“Didn’t you feel it when you first walked in?” A woman whispered to me as we stood in the nave. Yes, I did. And not for the first time. Entering this wonderful cathedral called for leaving democracy at the door. In a few minutes a priest came to me and told me to follow him. I went “into the altar,” passing through the iconostasis that separates the nave from the Holy Place. It is a privilege given to priests – to enter the altar and to serve. But it is never a privilege that can be assumed or demanded. I have no rights. Once in the altar, the priest directed me to his Archbishop, who blessed me and told me that I would be taking part in the service and that I would serve “in English.” He did not ask, he directed. I obeyed.
The democratic heart cannot obey and cannot know the “obedience of faith.”
Christians in the contemporary world struggle with these contradictions. It is clear to most that God cannot be their own invention, and yet they have great difficulty overcoming the inventiveness of their hearts. Where tradition and custom are overthrown, only democracy can reign, and the hardness of the heart begins.
I recall that in the process of my conversion to Orthodoxy – God loomed large, and in a way He never had even though I had served as an Anglican priest for 18 years. The strange conundrum was that every spiritual path in my Anglicanism was still “my” spiritual path, a private “spirituality,” an expression of my Christian style. I was always forced to assert a “position.” I defined myself. Self-definition is an exercise in solipsism, which always excludes God. I could hope that my choices and my style were pleasing to Him, but they were always first and foremost, pleasing to me!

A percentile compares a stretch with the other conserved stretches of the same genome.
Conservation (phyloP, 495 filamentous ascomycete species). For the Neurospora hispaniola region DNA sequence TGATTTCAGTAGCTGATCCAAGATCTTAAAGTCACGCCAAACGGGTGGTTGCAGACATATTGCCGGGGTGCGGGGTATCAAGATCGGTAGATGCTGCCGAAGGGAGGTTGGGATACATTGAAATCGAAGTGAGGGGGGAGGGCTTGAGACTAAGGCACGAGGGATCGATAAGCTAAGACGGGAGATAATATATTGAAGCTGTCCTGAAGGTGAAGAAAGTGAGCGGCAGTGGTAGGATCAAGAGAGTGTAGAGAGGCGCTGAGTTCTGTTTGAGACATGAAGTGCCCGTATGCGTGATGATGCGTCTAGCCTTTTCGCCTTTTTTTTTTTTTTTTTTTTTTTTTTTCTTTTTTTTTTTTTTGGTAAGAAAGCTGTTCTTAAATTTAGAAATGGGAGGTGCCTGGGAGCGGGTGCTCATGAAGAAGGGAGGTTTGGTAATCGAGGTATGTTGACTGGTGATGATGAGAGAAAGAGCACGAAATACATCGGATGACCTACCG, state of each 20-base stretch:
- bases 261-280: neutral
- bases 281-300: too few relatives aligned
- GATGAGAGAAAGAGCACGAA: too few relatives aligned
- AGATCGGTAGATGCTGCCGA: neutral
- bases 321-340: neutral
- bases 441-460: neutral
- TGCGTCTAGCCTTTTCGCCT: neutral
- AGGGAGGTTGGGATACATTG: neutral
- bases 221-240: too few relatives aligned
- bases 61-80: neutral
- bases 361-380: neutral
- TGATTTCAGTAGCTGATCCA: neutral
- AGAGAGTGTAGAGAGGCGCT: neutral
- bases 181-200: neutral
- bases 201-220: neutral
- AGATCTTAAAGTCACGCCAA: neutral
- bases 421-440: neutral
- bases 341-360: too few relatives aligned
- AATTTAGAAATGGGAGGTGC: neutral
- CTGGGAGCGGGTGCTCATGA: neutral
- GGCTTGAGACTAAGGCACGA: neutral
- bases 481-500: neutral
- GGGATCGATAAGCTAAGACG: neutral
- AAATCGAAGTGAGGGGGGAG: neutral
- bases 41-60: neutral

And then came Orthodoxy. But even there the democratic heart finds room for itself. If it were crushed, it would be oppressive. These habits we always find little ways in which to indulge themselves even when they are hedged about with greater boundaries. I sit with fellow priests and share stories of our parish life: “war stories” – battles with parishioners, battles between parishioners, redoubts and trench works dug deeply. Wherever a choice can be made or the ego accommodated, the spirit of democracy will find its way, and there God will be harder to find.
I noted earlier that the democratic man cannot believe in God, because it is an oxymoron. The first thing to know about God is: “You’re not Him.” And because He will not accommodate or yield to our democratic demands the democratic heart cannot believe. It must first cease to be democratic, to accept that this – This – is simply what must be accepted and yielded to. It is not a choice but a necessity. To believe in God is to belong to God. He cannot belong to us. To believe in God requires that we renounce the democracy of the heart: I believe in One God, the Father Almighty, Creator of heaven and earth…” and I’m not Him.
My salvation comes with the increasing loss of my democracy. Wherever my democracy goes, sin reigns. With my neighbor in my parish, my home, my job, I can assert my democratic rights and privileges and create an area where God cannot be known. For in a democracy, I am always god. On the other hand, every encounter can become the Holy Place – that Place where I cannot enter of my own will. There the neighbor can invite me, and I can yield, and so find God.
O, sweet salvation!